A recent project I was working on reminded me how few people
begin with the end in mind while building their website. In
this particular instance a Web “designer” was brought in to
redesign a Web site. The end result? Sales leads from the Web
site plummeted. I’m mean they went completely to zero. These
leads were worth about $500,000 in sales every month. The
sudden drop is what prompted the company to call me.
The company called me in to evaluate the situation. I asked
them one question. Armed with the answer to that question I
analyzed the sites statistics before and after the
reorganization. The answers were painfully obvious.
Not only did the redesign kill sales but the “designer” renamed
every page on the site breaking many links for visitors coming
from search engines. All the visitor saw was “404 Page Not
Found”. Not a great first impression. The sites internal search
engine produced the same result. Seems the designer didn’t know
how to update internal search engine after he was done. Worse
he didn’t want to admit that he didn’t know.
It gets worse! The “designer” was completely at a loss as to
why sales had stopped. He charged them his hefty fee and had no
solutions to offer the company who’s primary sales source was
now dried up.
He was very resistant to my suggestions on how to rectify the
situation. After all he designed it and it worked – for him.
Too bad the paying customers couldn’t make heads or tails of
things. The company is no longer in business.
Was this result avoidable? Absolutely. Is there a lesson in
this for all of us? Absolutely.
A good thing for you to do now is ask yourself the same
question. What is the question? Glad you asked. When I tell you
it will sound so simple that you might put it off. Don’t make
that mistake. Here it is:
“How do you know when you’ve had a successful visitor to your
There you go. I told you it was simple.
In other words what result or outcome do you want from your
visitors? Do you want to sell them something? Gain a subscriber
to your newsletter? Solve an existing customers problem?
Persuade someone to your point of view? What do you want? Until
you can answer that question how can you efficiently design
your web site?
Let’s look at a few examples.
Say your outcome is to gain a new subscriber for your
newsletter. Anything that detracts from this outcome should be
avoided. Before you put a nifty graphic on the page advertising
some product ask yourself – “Will this graphic help my visitor
decide to subscribe to my newsletter?” If the answer is no -
don’t put it on the page!
If your outcome is to make a sale don’t waste time making fancy
buttons, graphics, and menus. Unless your audience expects it.
One reader of this newsletter runs a site that sells Wedding
and Baby gifts. In her case the design carries a lot of weight.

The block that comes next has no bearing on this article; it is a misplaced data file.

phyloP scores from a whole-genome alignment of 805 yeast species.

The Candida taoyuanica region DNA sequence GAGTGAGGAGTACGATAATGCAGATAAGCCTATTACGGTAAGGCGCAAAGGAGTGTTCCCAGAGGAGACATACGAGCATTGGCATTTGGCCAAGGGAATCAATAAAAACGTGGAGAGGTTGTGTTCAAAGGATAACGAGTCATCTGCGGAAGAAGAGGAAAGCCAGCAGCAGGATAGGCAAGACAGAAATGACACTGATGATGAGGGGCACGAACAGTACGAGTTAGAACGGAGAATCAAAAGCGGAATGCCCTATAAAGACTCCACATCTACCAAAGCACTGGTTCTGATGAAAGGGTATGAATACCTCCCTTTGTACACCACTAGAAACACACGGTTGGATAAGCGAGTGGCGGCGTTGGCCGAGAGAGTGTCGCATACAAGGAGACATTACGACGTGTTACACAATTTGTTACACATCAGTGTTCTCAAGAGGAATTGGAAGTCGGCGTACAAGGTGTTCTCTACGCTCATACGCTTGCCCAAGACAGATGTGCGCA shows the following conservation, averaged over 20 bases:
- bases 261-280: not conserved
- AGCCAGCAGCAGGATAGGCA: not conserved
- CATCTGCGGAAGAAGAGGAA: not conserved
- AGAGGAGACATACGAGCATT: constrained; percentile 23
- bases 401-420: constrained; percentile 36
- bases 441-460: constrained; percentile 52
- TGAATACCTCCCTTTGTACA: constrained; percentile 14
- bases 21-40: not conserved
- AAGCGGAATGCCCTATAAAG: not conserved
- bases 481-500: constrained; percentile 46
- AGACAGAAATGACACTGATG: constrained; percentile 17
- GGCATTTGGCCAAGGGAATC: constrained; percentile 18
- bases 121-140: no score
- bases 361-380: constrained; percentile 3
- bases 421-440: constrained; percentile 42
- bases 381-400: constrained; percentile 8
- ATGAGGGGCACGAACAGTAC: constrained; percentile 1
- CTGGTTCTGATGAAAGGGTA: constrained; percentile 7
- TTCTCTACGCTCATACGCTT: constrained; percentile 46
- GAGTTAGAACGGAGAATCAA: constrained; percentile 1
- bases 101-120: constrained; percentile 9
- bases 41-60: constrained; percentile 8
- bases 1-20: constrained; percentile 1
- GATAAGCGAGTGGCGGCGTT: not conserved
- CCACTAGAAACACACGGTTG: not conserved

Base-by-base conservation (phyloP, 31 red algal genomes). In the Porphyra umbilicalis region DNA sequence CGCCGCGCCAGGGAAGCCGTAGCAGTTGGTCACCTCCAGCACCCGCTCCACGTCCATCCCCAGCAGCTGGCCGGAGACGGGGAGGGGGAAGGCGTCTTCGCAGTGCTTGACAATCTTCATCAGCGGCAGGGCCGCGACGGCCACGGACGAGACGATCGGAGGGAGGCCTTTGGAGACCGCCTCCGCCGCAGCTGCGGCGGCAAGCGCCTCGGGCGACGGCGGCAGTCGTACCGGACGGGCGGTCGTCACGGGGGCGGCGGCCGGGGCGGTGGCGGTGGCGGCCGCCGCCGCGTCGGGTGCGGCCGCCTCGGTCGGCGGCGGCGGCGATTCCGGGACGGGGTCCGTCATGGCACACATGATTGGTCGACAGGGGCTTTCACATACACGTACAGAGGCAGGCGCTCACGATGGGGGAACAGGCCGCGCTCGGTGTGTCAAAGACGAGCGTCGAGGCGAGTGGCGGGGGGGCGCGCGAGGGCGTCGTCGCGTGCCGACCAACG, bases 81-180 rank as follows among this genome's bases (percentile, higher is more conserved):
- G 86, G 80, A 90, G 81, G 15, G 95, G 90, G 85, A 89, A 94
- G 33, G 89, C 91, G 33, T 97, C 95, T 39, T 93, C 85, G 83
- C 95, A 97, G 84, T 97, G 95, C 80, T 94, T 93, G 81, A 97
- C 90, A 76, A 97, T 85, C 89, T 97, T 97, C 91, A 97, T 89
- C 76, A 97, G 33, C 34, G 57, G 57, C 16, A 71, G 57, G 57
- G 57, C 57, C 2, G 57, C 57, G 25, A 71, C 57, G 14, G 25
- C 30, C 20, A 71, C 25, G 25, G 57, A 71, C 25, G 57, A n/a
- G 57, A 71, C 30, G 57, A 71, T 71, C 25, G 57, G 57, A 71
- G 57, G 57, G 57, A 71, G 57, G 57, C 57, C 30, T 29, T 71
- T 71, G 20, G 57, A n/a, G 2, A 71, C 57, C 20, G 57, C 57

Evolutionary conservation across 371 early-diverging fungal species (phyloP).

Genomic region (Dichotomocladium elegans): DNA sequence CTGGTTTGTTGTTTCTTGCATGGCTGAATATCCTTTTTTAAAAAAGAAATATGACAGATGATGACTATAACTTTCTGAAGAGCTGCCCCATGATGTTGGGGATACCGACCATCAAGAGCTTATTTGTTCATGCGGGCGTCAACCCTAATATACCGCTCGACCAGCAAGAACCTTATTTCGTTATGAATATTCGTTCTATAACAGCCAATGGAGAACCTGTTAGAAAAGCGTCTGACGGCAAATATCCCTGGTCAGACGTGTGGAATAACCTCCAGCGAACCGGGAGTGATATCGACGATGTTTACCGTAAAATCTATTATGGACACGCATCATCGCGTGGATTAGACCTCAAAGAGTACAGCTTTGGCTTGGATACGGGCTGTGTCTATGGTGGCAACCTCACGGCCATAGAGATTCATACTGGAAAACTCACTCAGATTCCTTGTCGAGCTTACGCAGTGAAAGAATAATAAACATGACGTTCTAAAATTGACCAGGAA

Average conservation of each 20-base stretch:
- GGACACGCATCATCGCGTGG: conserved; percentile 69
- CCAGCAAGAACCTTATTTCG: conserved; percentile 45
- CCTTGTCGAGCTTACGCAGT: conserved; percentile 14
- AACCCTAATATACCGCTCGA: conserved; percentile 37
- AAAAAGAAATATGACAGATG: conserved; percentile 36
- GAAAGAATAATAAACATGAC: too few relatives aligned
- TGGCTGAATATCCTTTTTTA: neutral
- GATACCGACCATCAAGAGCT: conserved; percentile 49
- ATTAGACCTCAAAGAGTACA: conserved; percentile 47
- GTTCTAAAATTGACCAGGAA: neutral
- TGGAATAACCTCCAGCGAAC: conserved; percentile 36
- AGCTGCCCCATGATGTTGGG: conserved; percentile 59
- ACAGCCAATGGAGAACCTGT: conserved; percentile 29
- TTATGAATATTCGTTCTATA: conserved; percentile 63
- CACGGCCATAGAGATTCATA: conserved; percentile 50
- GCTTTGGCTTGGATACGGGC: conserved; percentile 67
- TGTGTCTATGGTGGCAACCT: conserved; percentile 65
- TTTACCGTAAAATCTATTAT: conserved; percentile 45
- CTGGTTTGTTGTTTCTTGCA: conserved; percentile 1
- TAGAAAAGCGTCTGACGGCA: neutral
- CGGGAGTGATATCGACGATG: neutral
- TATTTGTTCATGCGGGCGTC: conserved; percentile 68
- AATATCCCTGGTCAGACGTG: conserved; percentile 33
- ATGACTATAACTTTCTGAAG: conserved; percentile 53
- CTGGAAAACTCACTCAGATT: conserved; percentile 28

It sets the mood. Now I don’t mean you should have an ugly web
site. Far from it. Just don’t let the design detract from your
Is your outcome to give out information? Design your pages
around that information and concentrate on making the
information easy to find.
View every page and every page element on your web site in
light of your outcome.
Your web site may have several outcomes. Can you still be
effective? Yes. But it isn’t easy. Start by thinking of your
site in terms of little “pockets”. Each pocket has it’s own
outcome. You might have a sales pocket, a “contact me” pocket,
a “sign up to my newsletter” pocket, etc. The outcome for your
main page now becomes “quickly help my visitors find the pocket
What if you are using an outside designer? Make sure they know
and understand what your ultimate outcome is. If the designs
they bring you do not show a *very* clear understanding of your
outcome drop them immediately and find someone who can. You
don’t have the time or money to spend on someone who doesn’t
understand how to work toward your objectives.
We’ve talked about two concepts here – outcomes and “pockets of
functionality”. You’ve also seen how they relate to each other.
Spend some time on your outcomes. Define them fully. Not just
“make a sale”. Get specific – what do you want to sell and how
will you know when you have reached your outcome.
It’s easy to say “I’ll know I’m selling when I see the sales
come in!” But if you don’t get more specific than that, how
will you know when you reach your outcome? Perhaps it is
“selling my product at full price to Doctors.” Maybe your
outcome is “my customers come in on Tuesdays with my latest
offer printed out.” Being specific gives you a sharp focus.
That sharp focus lowers your stress and saves you time.
Now you have it. A core step to building a web site that meets
your outcomes. Notice that I said simple – not easy! Building
to your outcome is essential and will help you later when you
are deciding what to implement.
So discover your ultimate outcome for your Web site. See what
your visitor does that makes it successful. Hear what they tell
you that makes them glad they stopped by. Feel the burdens
lifted as you solve their problems. Make that outcome real to
you and the people who help you. Then make everything on your
site contribute to that outcome. And I do mean everything. Then
your outcome will become real for your visitors.
Originally published in the DButler Update 19 May 2002
Copyright 2002 – Dan Butler. All Rights Reserved.